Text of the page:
Four join record UWA rural intake
Four Pilbara students have achieved the first big step towards their dream to become doctors after being accepted to study medicine at UWA, as part of a record intake of rural students for its Faculty of Health and Medical Sciences.
The Pilbara cohort, including Kai Rigby from Tom Price, Sarah Mullen from Karratha and Andrew Lenton from Port Hedland, are among 105 students from country areas across WA who have been assured places in medicine after finishing their undergraduate degrees.
Mr Rigby, who moved to Tom Price in Year 7 and was the 2016 Tom Price Senior High School dux, said he had applied to study medicine after his Bachelor of Science double major in chemistry and genetics to pursue his interests in trauma treatment and genetics research.
He said he had become interested in medicine through his high school involvement with the Tom Price Cadet Corps, which had given him hands-on experience in first aid and ambulance work.
“In Year 8 I joined the cadet unit... and they have an agreement with St John Ambulance) where you can get your first aid certificate at age 12, rather than age 14 or 15 as in other places,” he said.
“So that got me interested in the trauma work. Before that I was thinking of doing mechanical engineering because I like maths.”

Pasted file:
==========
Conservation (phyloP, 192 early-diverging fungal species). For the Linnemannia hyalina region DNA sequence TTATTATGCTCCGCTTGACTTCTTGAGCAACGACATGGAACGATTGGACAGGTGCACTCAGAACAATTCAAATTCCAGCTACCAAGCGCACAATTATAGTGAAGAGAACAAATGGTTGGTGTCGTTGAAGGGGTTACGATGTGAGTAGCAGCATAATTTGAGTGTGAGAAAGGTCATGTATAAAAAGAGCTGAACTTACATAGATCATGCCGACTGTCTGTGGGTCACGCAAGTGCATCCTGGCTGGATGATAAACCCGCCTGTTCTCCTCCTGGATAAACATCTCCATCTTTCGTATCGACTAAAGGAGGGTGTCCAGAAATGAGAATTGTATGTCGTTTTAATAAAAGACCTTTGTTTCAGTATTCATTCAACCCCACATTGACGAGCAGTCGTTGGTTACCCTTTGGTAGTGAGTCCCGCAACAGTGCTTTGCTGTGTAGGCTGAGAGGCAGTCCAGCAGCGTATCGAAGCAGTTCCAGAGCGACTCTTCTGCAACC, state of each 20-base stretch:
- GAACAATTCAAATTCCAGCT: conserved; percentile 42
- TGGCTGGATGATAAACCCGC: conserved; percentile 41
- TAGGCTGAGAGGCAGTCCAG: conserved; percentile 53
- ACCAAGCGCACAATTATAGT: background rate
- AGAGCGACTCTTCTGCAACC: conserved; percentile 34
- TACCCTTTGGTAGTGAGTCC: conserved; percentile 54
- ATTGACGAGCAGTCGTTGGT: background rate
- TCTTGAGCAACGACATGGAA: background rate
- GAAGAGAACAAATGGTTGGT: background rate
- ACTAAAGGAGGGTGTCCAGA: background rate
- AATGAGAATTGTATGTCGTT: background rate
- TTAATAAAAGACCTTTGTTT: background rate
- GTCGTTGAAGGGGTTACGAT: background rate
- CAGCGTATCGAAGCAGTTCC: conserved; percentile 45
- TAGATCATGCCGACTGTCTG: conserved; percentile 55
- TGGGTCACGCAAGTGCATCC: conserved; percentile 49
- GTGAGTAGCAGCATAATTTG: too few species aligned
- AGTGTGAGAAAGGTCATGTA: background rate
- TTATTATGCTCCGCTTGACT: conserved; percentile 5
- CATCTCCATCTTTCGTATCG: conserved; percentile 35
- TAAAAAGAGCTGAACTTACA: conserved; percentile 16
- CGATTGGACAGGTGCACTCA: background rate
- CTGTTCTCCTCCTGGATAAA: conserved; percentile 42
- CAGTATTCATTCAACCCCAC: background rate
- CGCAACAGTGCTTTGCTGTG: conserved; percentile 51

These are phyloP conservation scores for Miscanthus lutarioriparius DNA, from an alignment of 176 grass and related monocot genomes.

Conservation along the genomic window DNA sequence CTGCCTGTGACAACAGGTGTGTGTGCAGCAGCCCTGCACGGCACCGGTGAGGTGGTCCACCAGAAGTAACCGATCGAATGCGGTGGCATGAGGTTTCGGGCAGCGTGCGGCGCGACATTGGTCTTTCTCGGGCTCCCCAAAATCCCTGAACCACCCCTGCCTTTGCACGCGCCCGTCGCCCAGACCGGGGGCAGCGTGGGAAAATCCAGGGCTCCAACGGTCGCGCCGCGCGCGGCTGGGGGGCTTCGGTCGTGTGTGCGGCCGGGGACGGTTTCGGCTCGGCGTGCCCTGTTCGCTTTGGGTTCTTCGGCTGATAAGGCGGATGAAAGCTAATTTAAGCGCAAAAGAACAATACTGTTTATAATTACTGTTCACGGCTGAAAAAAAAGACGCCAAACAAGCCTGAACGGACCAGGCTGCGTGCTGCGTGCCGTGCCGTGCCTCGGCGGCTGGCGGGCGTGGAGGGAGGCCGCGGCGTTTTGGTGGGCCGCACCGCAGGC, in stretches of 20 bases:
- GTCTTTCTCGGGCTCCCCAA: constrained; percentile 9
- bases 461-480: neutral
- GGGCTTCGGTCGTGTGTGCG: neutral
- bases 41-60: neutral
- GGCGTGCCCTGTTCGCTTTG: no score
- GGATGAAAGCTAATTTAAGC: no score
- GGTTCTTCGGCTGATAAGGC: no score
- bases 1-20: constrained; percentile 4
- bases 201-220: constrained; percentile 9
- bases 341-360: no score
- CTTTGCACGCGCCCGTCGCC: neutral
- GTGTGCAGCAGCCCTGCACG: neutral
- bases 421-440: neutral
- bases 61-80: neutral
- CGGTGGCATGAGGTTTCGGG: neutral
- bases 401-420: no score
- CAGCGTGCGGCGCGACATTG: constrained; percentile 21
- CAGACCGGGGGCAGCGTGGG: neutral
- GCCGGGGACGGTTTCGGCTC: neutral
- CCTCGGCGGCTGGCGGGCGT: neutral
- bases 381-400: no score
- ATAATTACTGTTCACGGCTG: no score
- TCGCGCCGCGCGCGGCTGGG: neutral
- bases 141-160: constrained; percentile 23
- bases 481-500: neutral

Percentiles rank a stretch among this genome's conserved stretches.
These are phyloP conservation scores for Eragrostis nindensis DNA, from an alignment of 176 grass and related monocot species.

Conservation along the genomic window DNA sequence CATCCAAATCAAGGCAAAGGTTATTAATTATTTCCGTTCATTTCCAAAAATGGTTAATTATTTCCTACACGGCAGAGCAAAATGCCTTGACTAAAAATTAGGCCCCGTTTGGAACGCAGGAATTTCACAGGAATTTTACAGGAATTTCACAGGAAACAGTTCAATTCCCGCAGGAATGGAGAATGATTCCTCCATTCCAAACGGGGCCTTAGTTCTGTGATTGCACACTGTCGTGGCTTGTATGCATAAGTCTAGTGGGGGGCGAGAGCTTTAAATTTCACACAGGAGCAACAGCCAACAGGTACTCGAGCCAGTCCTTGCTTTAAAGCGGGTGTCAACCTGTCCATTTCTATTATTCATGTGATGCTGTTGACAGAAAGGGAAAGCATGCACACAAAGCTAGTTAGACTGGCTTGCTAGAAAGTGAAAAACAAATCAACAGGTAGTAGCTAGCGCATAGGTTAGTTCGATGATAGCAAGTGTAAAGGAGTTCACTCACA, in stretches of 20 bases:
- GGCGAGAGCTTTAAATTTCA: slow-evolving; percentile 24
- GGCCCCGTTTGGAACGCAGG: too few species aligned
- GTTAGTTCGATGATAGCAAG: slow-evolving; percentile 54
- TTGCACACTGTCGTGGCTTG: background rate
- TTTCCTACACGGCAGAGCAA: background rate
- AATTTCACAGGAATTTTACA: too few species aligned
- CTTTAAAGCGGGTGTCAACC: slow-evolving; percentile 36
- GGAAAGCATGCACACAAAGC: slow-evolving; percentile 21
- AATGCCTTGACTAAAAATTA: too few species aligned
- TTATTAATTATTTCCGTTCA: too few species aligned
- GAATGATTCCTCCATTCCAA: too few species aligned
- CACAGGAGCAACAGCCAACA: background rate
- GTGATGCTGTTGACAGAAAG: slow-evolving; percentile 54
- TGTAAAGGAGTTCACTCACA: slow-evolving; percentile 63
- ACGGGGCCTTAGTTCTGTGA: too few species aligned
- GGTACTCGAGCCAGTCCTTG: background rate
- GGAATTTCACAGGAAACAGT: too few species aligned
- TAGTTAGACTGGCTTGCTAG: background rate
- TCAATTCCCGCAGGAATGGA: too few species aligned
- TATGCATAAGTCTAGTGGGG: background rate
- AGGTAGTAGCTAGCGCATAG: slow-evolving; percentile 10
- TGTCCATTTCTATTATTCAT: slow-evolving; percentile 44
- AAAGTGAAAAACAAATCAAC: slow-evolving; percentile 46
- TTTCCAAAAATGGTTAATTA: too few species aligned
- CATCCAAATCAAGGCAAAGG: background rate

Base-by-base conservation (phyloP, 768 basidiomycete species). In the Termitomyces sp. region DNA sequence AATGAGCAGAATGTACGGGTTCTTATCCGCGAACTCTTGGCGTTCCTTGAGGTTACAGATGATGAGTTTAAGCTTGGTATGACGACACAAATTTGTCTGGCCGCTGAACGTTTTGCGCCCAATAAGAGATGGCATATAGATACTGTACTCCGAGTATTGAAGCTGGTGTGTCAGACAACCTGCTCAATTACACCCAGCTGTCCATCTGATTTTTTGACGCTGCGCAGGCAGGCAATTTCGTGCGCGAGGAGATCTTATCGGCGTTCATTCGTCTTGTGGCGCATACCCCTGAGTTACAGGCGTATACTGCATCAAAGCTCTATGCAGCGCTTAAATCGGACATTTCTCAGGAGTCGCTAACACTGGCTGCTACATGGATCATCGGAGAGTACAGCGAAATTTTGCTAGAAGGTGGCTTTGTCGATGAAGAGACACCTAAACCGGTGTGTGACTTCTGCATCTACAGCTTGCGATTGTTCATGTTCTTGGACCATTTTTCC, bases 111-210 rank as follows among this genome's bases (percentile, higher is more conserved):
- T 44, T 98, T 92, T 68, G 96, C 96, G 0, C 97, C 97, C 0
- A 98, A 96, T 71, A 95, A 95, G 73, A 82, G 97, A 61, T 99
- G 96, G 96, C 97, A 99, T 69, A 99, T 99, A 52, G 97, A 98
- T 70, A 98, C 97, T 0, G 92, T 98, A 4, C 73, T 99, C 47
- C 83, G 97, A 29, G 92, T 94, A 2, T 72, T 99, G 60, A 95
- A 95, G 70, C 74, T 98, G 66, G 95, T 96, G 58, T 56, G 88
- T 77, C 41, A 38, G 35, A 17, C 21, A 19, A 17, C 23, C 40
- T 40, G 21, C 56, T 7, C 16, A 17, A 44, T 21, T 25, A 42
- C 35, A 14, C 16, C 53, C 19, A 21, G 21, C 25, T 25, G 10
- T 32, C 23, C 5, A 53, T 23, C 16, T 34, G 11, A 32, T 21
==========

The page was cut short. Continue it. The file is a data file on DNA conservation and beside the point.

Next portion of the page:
Mr Rigby said he had been encouraged by UWA medical school support staff and his network in Tom Price including family, teachers and the cadet unit, taking all the opportunities that came his way from the UWA Aspire camp to flying to Perth to sit the UMAT and admission interviews.
UWA rural support co-ordinator Sue Pougnault said it was encouraging to see so many country students joining the UWA Medical school and enthusiastic to contribute to WA healthcare.
“We are looking forward to welcoming these students into a really exciting and rewarding teaching program, where they will learn about the latest advances in medicine,” she said.
“Aside from helping the students in their fields, the program will also help increase the number of practitioners that are able to offer support in remote communities.”
Mr Rigby said for rural students, distance, cost and the limited availability of speciality high school subjects posed difficulties for making it into medicine, and said it was a “privilege” to be part of the record-making rural intake.
He said he would like to return to the Pilbara on a medical student placement in coming years. “I will end up back in the Pilbara after I finish,” he said. “I’ll definitely do my regional training in the Pilbara, but I don’t know where yet.”
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